Big tech companies grilled about misinformation, power by senators

Tech News

WASHINGTON (NEXSTAR) — Big tech companies were on Capitol Hill Tuesday to answer questions from members of Congress who want to get to the bottom of how algorithms work and how to stop the spread of misinformation.

Social media giants Facebook, Twitter and YouTube faced questions from senators about how the algorithms they use could be dividing the country. Social media algorithms can impact what users see, read and think.

“A simple search for something like ‘coronavirus origin’ or ‘mail-in ballot’ can lead people down a rabbit hole of medical misinformation or political disinformation,” Harvard University Research Director Dr. Joan Donovan said.

Dr. Donovan compared misinformation to second-hand smoke and said social media amplifies it.

Republican Senator Chuck Grassley of Iowa argued that the company’s algorithms silence conservative viewpoints.

“I constantly hear from Iowans about their concerns with control that big tech has over the discourse in this country as well as the biases that these platforms have against conservative voices in middle America,” Grassley said Tuesday.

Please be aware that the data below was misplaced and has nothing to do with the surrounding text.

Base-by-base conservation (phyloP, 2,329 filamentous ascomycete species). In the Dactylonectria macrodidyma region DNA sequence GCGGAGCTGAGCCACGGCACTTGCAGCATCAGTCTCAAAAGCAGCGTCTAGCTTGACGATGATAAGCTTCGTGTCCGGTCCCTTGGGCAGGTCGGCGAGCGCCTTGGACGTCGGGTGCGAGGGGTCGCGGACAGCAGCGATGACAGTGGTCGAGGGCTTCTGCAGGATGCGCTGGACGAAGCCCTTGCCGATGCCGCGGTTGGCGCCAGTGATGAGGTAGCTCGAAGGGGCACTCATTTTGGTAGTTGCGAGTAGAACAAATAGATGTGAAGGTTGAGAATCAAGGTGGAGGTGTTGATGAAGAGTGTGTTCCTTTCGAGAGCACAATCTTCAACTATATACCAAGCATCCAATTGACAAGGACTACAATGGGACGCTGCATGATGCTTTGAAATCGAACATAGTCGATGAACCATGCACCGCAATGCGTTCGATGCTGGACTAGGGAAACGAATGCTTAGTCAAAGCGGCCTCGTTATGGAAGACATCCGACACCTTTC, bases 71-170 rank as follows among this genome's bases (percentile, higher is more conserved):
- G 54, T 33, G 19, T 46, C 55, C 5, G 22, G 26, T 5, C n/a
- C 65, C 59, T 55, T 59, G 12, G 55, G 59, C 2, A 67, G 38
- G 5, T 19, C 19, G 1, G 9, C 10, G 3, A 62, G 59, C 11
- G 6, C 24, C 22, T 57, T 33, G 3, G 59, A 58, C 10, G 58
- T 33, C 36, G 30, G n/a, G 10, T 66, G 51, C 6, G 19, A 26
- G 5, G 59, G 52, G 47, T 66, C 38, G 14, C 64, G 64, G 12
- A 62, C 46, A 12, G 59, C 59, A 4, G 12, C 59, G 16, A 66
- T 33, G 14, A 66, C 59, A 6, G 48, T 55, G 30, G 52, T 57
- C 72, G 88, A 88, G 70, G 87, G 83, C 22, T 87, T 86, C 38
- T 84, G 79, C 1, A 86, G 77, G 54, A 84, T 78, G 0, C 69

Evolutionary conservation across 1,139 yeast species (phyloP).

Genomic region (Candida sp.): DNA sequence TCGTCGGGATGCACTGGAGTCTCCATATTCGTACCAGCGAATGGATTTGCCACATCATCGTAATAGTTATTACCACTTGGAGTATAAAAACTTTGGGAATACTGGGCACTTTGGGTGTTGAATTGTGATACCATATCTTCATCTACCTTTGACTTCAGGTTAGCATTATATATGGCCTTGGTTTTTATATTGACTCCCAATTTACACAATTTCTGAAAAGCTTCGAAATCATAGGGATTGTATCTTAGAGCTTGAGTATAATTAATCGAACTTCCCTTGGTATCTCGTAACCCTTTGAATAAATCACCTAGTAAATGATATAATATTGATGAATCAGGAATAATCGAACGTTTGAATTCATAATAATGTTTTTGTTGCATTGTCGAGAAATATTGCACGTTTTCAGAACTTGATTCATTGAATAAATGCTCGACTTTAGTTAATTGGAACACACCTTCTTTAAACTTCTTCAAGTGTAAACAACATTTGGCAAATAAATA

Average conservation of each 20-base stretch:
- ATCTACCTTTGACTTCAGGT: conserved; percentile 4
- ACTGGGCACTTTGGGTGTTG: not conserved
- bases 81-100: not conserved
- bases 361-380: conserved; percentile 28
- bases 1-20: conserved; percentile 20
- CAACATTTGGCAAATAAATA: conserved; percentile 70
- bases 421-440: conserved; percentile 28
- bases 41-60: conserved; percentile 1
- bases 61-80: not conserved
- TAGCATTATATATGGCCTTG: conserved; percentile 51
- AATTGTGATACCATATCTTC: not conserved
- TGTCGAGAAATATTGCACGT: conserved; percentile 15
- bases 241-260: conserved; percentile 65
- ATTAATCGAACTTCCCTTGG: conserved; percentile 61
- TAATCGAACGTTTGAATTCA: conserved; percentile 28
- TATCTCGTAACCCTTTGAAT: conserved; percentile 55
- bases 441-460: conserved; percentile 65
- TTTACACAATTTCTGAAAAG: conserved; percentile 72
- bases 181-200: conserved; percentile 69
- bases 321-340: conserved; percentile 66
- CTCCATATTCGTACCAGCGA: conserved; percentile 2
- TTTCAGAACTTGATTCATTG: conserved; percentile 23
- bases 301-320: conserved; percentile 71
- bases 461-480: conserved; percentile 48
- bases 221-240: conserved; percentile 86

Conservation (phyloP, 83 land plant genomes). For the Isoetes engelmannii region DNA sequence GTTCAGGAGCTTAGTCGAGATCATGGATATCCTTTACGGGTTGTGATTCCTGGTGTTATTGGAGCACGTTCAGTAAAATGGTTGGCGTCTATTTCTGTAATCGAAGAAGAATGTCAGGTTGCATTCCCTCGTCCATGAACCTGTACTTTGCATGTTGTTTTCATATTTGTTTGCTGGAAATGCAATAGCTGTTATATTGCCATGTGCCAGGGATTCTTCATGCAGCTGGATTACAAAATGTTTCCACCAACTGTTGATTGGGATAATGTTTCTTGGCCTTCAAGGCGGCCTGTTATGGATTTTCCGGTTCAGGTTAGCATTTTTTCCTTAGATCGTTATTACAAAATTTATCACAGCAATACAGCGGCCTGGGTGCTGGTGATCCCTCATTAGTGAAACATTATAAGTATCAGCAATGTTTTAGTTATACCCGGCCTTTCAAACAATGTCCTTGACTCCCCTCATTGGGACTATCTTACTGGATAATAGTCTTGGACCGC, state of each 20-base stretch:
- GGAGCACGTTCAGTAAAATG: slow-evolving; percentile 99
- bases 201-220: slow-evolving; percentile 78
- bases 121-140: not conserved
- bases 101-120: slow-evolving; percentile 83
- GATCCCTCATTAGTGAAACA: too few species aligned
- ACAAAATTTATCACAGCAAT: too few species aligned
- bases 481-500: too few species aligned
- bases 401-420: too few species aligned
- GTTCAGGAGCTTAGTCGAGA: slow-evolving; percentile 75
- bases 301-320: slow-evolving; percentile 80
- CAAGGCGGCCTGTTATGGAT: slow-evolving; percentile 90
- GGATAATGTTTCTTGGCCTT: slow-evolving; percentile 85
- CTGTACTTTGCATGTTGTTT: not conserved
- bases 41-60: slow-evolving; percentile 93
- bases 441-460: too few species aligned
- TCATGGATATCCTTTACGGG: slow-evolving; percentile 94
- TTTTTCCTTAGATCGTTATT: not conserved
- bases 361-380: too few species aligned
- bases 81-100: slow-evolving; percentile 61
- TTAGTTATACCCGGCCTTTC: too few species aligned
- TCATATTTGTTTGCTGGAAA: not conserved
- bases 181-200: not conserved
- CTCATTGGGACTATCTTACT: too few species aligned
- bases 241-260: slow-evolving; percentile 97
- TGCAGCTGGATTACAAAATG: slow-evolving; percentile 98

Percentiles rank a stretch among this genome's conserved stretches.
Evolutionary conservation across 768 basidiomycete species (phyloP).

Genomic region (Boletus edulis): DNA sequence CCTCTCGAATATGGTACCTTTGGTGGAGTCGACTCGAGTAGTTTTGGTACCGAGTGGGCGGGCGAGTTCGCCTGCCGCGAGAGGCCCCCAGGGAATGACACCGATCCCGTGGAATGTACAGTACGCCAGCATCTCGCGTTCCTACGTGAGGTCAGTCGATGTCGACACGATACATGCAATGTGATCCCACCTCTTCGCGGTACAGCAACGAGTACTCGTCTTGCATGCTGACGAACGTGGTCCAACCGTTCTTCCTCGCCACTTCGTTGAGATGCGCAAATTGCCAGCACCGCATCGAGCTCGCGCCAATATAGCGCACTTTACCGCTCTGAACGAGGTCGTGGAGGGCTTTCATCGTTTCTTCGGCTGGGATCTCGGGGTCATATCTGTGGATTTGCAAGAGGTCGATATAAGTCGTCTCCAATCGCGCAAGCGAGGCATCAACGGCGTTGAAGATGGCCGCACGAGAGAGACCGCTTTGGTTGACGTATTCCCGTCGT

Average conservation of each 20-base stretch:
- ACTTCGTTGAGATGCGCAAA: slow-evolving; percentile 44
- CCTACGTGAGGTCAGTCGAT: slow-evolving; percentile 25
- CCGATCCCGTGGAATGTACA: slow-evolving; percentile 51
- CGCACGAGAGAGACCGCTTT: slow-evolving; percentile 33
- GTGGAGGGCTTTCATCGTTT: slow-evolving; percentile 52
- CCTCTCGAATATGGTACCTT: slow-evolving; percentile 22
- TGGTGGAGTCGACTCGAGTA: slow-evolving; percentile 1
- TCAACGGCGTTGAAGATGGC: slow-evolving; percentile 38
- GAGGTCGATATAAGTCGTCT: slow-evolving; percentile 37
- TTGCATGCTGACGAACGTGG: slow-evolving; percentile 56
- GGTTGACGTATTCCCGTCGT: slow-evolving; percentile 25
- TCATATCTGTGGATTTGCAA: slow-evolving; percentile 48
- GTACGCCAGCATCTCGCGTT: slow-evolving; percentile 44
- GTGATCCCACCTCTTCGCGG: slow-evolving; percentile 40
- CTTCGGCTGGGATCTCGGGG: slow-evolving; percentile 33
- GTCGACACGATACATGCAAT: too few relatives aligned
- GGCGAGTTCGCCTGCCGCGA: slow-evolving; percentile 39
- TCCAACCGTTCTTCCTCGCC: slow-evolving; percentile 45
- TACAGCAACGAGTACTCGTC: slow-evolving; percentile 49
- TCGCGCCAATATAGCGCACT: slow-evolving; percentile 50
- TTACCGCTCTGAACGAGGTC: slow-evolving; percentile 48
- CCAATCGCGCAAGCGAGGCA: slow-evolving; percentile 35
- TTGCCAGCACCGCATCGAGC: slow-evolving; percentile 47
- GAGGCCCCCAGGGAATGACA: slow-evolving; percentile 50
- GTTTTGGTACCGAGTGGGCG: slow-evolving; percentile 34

Content Policy Vice President Monika Bickert with Facebook said the social platform’s goal is to prevent the spread of misinformation – regardless of the source.

“I do believe that we enforce our policies without regard to political affiliation,” Bickert said.

While much of the questioning focused on the impact of misinformation, some senators are concerned about the way big tech companies hurt their competitors.

Sen. Jon Ossoff said one company shouldn’t have so much influence.

“Does Facebook anticipate that it will embark on further acquisitions of competitor services?” the Georgia Democrat asked.

“Senator, acquisitions is really not my area at all – I am focused on content,” Bickert told him. “I can tell you though – from where I sit, from my perspective, it is a highly-competitive space.”

Democrats are preparing a series of antitrust bills to tackle algorithms and dominance of tech companies.

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